The purchase of the enterprise communications business from a competitor and a turn around in sales in Spain has given a Canadian IP PBX maker a record 2008 in sales.
Aastra Technologies of Concord, Ont., chalked up sales of $832.1 million last year, the company reported Tuesday, a 37 per cent increase over the previous year. In part the numbers were helped by the $107.7 million purchase of a division of Swedish telecom equipment manufacturer LM Ericsson last April.
Here’s just how big that deal was to Aastra’s bottom line: Without it sales last year would have only $617 million, or an increase of 1.7 per cent over 2007.
Profit for the year was $11.5 million, but that included an $11 million charge the company took for restructuring the Ericsson division after it lost $10 million in the third quarter, and the write-down of another $14 million of goodwill and other assets from earlier acquisitions.
The year ended with “surprising” fourth quarter sales, said chairman and co-CEO Francis Shen, leaving him to conclude that the company is well placed for what the rest of the world expects will be a troubled 2009. “We believe our restructuring is generally complete,” he told financial analysts on a conference call, “and we’re ready to handle the economic storm ahead.”
He wouldn’t make a revenue prediction for this year, but did maintain that “we’re prepared for the difficult climate that we expect in the quarters ahead.”
Aastra’s products include the Aastra 5000 IP PBX, that can host up to 150,000 users, the Clearspan VoIP platform and a line of desktop SIP wired and wireless phones and the former Ericsson MX-ONE communications servers and switches.
The bulk of the company’s sales come from western Europe (about 70 per cent), and relatively little from the badly hit developed economies such as the United States (9 per cent) and Britain. Combined with the fact that Aastra’s balance sheet is unleveraged and the company has good cash flow “has put us in an excellent position during this economic downturn, where others are looking to de-leverage.”
One of those companies burdened with debt is Nortel, now in bankruptcy protection. Shen said his company has benefited somewhat from Nortel’s years of trouble. “There’s a lot of interest [from telephony buyers] in companies supplying product that are financially healthy and right now – particularly in western Europe – we’re viewed that way,” he said. As proof he cited one win from Nortel last year, a sale to a university in Sweden whose phone equipment had largely been from Nortel. However, he also acknowledged that Nortel isn’t as strong in western Europe as Aastra.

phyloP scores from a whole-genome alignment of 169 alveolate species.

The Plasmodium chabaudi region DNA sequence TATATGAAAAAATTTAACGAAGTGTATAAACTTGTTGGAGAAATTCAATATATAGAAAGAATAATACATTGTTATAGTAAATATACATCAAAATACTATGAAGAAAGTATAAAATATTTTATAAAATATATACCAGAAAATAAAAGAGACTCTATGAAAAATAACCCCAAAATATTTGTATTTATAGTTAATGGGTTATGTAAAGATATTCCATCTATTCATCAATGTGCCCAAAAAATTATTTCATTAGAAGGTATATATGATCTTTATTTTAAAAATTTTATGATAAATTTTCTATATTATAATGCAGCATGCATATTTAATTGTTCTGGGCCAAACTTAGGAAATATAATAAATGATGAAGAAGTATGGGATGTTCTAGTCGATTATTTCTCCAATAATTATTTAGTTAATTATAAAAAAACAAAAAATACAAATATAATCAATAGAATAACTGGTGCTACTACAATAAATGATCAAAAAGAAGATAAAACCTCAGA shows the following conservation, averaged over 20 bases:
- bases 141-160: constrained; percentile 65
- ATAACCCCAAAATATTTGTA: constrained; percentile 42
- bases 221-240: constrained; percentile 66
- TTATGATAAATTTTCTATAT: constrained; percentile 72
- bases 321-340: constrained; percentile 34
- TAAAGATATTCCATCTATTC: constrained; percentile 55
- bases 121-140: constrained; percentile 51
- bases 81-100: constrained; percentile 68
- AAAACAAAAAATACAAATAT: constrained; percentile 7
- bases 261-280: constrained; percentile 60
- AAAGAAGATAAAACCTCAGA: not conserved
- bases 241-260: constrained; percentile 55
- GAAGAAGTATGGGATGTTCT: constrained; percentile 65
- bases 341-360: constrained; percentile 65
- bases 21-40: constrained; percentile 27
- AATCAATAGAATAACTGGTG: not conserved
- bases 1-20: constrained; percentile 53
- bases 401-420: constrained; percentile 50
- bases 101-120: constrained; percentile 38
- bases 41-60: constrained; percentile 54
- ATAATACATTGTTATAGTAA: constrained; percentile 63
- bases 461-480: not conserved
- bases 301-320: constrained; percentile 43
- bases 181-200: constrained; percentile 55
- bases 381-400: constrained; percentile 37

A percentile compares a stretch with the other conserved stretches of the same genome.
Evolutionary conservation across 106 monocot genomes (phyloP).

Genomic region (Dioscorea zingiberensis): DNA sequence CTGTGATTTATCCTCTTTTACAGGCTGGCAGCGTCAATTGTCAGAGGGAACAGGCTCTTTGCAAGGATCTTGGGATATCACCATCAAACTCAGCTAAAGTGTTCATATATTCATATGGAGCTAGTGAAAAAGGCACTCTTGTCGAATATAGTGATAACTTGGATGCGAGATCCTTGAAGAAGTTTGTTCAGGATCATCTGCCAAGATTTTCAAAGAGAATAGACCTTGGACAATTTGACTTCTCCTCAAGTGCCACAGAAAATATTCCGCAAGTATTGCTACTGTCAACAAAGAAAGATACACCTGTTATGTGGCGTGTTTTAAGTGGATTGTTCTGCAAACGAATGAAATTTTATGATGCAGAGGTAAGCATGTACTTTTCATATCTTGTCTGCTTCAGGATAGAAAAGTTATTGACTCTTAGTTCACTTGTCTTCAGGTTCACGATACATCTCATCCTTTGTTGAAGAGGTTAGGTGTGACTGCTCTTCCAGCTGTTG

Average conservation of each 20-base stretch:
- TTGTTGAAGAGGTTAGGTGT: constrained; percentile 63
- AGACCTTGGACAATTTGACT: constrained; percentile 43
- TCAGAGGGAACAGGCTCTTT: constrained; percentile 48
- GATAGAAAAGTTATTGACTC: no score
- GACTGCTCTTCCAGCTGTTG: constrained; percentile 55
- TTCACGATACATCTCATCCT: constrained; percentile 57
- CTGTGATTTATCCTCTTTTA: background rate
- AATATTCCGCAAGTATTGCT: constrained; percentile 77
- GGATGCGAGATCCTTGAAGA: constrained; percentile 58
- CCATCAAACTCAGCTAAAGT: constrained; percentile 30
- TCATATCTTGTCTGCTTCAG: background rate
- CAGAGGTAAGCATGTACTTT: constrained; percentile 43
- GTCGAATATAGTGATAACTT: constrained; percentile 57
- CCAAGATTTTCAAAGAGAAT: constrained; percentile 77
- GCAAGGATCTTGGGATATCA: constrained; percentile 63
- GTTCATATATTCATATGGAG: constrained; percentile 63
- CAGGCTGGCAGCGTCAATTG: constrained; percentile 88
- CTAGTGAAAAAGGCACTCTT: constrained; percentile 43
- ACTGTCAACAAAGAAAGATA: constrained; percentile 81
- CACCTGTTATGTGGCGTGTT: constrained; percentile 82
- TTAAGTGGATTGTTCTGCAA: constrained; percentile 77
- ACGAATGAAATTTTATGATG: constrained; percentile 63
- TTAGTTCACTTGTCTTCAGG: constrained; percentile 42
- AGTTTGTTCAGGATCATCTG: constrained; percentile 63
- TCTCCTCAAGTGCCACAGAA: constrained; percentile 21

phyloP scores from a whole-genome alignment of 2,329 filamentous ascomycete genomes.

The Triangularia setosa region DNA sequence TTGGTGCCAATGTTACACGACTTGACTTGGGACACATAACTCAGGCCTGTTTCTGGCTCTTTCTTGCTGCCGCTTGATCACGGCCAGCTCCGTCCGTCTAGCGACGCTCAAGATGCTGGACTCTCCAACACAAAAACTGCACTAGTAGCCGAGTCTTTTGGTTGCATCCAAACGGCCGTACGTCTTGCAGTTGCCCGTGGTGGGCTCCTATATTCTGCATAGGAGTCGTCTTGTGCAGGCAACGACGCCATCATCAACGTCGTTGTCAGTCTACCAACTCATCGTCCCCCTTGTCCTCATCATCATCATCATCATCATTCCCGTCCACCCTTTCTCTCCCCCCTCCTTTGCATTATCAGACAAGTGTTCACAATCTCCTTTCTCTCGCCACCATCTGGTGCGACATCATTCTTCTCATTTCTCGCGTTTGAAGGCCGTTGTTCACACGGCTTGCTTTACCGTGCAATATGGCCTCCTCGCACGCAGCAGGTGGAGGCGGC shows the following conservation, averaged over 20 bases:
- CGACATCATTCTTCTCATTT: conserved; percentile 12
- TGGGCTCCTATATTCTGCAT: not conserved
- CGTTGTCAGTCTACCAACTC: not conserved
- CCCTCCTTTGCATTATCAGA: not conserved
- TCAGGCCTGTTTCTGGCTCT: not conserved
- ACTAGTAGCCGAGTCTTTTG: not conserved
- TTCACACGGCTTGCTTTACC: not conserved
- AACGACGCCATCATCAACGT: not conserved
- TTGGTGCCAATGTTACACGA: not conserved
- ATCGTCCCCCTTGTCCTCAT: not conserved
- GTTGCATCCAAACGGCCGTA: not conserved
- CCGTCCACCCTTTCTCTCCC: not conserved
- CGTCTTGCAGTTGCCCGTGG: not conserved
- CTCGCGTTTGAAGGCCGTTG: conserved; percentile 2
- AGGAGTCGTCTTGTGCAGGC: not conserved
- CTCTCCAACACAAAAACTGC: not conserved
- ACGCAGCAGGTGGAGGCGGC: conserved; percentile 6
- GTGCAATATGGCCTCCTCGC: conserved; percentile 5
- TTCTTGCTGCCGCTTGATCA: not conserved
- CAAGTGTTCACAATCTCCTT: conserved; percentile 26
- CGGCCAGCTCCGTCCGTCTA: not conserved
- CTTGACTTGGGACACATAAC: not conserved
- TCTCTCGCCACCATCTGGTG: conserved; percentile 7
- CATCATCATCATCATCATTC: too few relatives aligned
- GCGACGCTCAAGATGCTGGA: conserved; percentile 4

Like all telephony equipment makers, Aastra is seeing falling sales of its older TDM-based systems and digital handsets. But Shen said what’s helping the company is that sales of its IP-based systems are growing faster than the drop in sales of other lines. In the U.S., for example, sales of IP gear doubled last year compared to 2007, while the legacy products saw sales drop 14 per cent.
He also said the company’s rent-to-own strategy, which wasn’t well received in Spain early last year and contributed to a plunge in revenue of almost 50 per cent, is now apparently looked upon better. Sales in Spain at the end of the year were up markedly.
The results impressed National Bank Financial analyst Kris Thompson, who figured the company’s stock, trading about $10 a share, should be twice its value. “Aastra delivered much stronger than anticipated revenue in the [fourth]quarter, bucking the trend seen at many other communications technology vendors,” he wrote in a note. “Aastra’s large installed base is proving to be a valuable asset in this tough economy.”
With stable revenue and improved operating margins, Thompson also thinks the company could become an acquistion target.